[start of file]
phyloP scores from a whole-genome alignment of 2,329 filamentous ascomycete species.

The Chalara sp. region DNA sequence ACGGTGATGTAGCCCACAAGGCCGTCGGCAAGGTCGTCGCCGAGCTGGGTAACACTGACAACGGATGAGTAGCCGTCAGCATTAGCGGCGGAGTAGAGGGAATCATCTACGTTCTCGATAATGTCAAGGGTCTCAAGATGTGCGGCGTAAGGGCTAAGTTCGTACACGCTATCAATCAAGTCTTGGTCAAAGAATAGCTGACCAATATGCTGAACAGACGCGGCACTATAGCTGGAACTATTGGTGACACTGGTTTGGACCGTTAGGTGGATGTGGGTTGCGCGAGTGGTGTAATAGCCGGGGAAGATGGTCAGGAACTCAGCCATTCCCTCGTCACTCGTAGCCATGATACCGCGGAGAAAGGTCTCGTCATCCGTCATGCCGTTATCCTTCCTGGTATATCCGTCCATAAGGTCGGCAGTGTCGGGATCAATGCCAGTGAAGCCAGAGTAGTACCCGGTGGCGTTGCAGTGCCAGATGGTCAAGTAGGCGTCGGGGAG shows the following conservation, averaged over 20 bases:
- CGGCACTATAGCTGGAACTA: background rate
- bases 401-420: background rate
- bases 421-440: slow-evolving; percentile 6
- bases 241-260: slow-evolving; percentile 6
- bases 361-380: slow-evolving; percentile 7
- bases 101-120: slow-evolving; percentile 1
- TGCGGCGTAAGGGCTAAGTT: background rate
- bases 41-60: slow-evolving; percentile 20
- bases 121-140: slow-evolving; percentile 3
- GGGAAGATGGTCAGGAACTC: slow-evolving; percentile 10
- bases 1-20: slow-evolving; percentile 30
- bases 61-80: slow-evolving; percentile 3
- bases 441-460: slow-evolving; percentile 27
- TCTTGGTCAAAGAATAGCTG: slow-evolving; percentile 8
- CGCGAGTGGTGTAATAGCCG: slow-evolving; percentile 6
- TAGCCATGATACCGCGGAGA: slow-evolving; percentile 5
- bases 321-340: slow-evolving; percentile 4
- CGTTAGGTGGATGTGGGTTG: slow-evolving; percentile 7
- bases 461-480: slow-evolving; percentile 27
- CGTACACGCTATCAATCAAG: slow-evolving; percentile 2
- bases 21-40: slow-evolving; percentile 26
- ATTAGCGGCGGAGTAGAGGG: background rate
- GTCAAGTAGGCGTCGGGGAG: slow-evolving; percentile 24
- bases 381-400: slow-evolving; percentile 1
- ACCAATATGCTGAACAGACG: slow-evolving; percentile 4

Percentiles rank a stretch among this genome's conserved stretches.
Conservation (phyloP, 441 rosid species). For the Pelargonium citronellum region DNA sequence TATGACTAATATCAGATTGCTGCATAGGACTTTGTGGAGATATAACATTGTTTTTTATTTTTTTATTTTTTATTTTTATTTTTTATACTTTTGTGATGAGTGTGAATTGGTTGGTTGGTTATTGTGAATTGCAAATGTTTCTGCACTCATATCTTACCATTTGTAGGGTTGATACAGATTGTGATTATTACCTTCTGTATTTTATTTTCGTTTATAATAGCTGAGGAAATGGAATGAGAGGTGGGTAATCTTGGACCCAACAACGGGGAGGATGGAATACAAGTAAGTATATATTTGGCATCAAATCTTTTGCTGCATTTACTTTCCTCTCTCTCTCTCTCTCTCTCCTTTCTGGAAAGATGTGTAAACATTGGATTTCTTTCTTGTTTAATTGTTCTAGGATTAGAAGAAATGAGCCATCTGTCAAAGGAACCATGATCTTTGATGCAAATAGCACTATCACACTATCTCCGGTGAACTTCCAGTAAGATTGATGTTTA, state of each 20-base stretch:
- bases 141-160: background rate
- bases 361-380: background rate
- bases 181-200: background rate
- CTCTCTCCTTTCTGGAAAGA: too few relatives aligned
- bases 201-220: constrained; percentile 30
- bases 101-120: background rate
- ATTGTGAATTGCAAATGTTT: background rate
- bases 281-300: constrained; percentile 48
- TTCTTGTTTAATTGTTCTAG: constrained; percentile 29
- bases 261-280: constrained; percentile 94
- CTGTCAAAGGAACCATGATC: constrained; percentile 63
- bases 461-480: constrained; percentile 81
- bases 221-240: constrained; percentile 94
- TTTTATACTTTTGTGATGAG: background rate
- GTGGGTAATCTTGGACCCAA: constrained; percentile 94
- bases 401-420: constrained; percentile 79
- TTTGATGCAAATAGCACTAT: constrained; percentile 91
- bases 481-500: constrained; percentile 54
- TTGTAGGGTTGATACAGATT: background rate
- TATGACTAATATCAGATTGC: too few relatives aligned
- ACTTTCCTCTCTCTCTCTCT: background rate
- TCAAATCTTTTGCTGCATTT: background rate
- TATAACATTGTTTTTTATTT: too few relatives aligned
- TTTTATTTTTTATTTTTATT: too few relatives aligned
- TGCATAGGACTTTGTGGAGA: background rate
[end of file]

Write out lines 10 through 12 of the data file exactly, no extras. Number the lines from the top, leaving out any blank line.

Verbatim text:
- bases 41-60: slow-evolving; percentile 20
- bases 121-140: slow-evolving; percentile 3
- GGGAAGATGGTCAGGAACTC: slow-evolving; percentile 10